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Audio Physic Scorpio I vs Scorpio 25+

Discussion in 'audio' started by xaaka, Jan 5, 2020.

  1. Old Shatterhand

    Old Shatterhand pfm Member



  2. Jonathan

    Jonathan pfm Member

    I think a lot of the arguments for 'sizing' speakers for a room kind of fall away when it comes to near-field listening scenarios. If, for example, as audio physic themselves suggest - the speakers and listener should be located as far away from the room boundaries as possible ... maybe it doesn't REALLY matter? any acoustic 'sculpting' might be done by playing with the proximity of the 'listening area' to any part of the room boundary. I had a nice little naim system (just a 62/140) with tiny castle speakers in a loft when i lived in NYC - it was firing crossways in a room approximately 6x18 or so metres and sounded the best i'd ever heard it ...
  3. daren_p

    daren_p pfm Member

    I had seen the Stereophile review before, my reading of their posted results didn't have the roll off quite as high as the other review listed but I guess lucky for me I don't listen in an anechoic chamber. As for the previous comment about not having deep bass because of high sensitivity? I believe they rate them at 91db but that same Stereophile review claimed their actually more like 87db, I wouldn't really call that a high sensitivity speaker.

    Maybe I had them in a smaller then normal room, but in their previous room (currently waiting on my dedicated room to be built) ~3.7x4m, as I said they played flat till the lower 30's & -3db was in the upper 20's. I have listened to most of the speakers available in North America at shows & local dealers & I can't think of any speaker in the same price range or even double the price that I thought, "wow this speaker does bass so much better then my Scorpios", in fact the opposite, most I hear in that price range I was concerned about them possibly not being able to reproduce the lows I was use too (which is one of the reasons I still have these after 10yrs, while all the other gear has changed). For my size of listening space the bottom end really was almost limitless in the fact you could find the most bass heavy tracks, play them at levels far greater then I normally ever would, the bass would be ratting the construction materials of the house, with zero audible distortion at the bottom end, you would think the bass driver would be flapping like crazy only to take a look at them to see they are barely moving.

    Now how they fair in the OP's much larger space, that I can't say.
  4. Old Shatterhand

    Old Shatterhand pfm Member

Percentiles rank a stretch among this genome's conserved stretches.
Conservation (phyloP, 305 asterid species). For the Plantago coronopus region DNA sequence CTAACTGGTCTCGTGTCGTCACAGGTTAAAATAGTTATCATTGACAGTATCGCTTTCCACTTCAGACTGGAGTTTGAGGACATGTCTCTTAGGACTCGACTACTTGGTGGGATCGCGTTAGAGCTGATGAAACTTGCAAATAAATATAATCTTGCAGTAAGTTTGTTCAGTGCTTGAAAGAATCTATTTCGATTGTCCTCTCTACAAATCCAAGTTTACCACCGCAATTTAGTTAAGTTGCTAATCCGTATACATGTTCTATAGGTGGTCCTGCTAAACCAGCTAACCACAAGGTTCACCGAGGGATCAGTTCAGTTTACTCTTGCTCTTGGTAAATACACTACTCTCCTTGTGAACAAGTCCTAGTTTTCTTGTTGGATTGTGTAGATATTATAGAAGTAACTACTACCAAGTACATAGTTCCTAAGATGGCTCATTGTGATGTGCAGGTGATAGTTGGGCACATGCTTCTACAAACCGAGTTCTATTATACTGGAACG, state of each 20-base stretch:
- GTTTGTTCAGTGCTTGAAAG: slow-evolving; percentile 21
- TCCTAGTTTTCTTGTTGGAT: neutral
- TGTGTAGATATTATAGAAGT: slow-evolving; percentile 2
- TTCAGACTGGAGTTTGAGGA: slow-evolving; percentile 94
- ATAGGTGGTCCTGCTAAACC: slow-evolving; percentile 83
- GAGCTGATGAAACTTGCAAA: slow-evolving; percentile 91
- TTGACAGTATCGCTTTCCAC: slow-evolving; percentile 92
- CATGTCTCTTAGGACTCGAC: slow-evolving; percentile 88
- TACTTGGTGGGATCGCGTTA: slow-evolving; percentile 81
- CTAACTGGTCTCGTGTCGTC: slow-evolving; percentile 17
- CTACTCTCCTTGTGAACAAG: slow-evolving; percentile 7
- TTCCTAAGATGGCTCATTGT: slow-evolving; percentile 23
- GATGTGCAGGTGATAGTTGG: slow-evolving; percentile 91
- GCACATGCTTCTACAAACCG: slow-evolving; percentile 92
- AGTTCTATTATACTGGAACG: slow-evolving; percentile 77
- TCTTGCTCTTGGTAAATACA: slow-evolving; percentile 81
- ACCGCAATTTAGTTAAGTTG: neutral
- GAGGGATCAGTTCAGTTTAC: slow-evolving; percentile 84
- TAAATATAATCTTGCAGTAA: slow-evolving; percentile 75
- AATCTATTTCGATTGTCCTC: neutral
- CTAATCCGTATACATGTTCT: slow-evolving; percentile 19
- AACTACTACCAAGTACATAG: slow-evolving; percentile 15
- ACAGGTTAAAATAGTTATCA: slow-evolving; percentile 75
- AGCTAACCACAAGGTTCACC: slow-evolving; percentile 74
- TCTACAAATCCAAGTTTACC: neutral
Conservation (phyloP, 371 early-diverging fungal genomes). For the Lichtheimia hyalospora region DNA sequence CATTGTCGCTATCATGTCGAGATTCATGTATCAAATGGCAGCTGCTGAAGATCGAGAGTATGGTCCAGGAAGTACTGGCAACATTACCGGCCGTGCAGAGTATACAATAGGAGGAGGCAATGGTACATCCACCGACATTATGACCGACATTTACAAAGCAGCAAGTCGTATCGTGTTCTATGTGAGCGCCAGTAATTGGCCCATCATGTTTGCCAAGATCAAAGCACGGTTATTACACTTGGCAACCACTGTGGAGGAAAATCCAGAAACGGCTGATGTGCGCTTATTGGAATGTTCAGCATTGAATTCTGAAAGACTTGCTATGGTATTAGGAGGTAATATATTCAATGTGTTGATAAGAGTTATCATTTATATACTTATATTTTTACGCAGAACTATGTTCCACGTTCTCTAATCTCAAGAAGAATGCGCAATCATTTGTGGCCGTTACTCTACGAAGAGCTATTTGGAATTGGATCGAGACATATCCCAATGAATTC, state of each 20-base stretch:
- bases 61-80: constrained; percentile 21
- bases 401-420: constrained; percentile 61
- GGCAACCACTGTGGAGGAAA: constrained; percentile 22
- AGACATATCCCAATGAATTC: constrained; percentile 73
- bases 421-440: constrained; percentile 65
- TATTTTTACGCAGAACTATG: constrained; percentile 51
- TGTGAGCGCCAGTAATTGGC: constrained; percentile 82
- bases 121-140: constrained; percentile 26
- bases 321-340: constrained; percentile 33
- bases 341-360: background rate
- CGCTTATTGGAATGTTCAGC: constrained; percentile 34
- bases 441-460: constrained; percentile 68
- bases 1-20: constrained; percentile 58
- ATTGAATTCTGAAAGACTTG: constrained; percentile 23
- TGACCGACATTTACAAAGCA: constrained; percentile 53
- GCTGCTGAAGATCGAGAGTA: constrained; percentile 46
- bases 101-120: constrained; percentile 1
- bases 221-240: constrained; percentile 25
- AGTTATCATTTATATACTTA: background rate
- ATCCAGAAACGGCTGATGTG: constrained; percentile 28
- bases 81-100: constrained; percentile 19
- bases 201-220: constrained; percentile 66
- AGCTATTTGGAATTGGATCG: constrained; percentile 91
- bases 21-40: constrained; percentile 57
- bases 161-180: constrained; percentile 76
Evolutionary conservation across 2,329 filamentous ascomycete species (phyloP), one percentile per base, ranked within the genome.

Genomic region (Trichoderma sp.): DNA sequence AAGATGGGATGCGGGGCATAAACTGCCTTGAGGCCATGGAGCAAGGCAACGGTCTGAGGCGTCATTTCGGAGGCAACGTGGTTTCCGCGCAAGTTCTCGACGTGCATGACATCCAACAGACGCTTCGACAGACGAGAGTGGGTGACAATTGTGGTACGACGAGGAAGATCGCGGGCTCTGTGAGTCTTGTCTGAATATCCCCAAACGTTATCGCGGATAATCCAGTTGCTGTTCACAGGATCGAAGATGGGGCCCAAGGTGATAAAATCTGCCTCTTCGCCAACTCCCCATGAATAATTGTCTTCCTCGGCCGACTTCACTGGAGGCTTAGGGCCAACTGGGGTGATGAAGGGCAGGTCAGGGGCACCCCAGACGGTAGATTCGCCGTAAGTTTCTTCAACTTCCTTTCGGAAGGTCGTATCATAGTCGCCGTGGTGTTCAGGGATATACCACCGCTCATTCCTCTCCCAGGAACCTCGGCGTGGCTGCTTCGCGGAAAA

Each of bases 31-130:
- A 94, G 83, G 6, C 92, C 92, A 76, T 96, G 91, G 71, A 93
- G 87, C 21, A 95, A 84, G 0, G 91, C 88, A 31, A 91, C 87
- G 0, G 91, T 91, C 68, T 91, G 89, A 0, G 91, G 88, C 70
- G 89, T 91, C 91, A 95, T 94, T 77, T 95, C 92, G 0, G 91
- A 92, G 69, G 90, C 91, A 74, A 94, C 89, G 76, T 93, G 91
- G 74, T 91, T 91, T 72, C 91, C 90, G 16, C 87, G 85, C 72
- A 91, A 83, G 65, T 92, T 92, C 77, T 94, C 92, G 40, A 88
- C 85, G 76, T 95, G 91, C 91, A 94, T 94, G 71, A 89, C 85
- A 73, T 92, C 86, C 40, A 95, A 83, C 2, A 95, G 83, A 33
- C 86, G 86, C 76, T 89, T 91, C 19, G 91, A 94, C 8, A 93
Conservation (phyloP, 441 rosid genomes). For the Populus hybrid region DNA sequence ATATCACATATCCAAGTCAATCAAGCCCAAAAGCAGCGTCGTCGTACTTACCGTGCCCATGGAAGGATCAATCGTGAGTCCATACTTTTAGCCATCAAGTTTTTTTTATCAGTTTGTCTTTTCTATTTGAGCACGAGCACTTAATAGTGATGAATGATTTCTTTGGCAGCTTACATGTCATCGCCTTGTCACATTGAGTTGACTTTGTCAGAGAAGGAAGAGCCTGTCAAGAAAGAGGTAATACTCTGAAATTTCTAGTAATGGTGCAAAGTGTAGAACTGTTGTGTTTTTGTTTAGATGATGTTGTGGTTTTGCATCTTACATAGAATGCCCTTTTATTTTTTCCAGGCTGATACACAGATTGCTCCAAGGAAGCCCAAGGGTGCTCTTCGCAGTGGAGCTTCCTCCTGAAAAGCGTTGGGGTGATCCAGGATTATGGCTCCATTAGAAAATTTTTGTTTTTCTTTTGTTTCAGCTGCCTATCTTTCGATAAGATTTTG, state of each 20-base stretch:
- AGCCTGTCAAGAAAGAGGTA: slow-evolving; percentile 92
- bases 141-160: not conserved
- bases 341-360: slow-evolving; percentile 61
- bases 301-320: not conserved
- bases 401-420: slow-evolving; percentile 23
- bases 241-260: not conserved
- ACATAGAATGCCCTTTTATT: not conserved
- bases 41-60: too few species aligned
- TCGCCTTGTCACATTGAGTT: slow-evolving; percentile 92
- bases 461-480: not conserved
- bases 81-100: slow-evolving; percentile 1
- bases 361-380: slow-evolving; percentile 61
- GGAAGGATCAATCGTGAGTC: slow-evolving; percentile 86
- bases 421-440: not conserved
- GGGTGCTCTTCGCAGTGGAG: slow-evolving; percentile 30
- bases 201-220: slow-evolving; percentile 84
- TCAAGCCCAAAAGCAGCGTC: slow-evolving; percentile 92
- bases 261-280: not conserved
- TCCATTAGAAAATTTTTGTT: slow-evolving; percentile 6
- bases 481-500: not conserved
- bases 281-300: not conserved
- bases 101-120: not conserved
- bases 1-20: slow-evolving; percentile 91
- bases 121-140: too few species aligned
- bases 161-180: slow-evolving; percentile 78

14,8sqm is a really tiny room for German living room. It doesn't make me wonder why they play so deep in your room and so loud. I wouldn't have even consider the speakers for that kind of room size, maybe a Virgo or a Tempo. I used mine in an 28sqm room.:)

    I also think that they can play loud in bigger rooms but reducing the room gain through rising the room size they won't play that deep.

    Stereophile simulates/emulates the bass as far as I understood this review.

    "When I measured the big Harbeth's frequency response (See October, p.157, fig.3), it did appear that the speaker's bass response was elevated somewhat. But, as I went into in some detail in my 1999 article on measuring loudspeaker frequency response, not having access to a large, expensive anechoic chamber, I assess a loudspeaker's low-frequency response by measuring the drive-unit and port outputs in what is called the "nearfield"; ie, with the microphone capsule almost touching the radiator. First described by veteran speaker engineer Don Keele in 1973 (footnote 1), this technique gives a response that accurately reflects a loudspeaker's low-frequency output as assessed in the farfield, with the important caveat that, mathematically, it assumes that the loudspeaker's front baffle continues to infinity in all directions, which boosts the measured low-frequency response by up to 6dB. I have pondered over the years whether to apply a correction for this boost, but that correction will not be appropriate for any but very large rooms or anechoic chambers. In the end, I leave the curve uncorrected for this 2pi boost (which I did mention in the review text)."

    About the sensitivity:
    "This lack of energy—presumably due to destructive interference between the tweeter and midrange-unit outputs on this axis, which is 41" from the floor—would help explain why the Scorpio's measured sensitivity was lower than the specified figure."

    You can also see here: 606Scofig06.jpg that the speaker with room gain will play much deeper.
  5. daren_p

    daren_p pfm Member

    Yes ~15sqm would be fairly tiny for a Canadian living room as well, mine were in a converted bedroom ;) My future dedicated listening space will be right around ~24sqm as well, so the impact on sound with less room gain will be interesting.
  6. Jonathan

    Jonathan pfm Member

    I always thought my Tempos were just a BIT bass light in my space (about 35 sq.m.) until i changed my amplifier - now i find them quite bass-heavy. go figure.
  7. daren_p

    daren_p pfm Member

    Very true, as a Naim user my switch from previous 200 to current 250DR amp had a significant impact on the bottom end (among other things). As well, other smaller things such as even changing speaker cables had surprisingly noticeable impact on the bottom end.
    Jonathan likes this.

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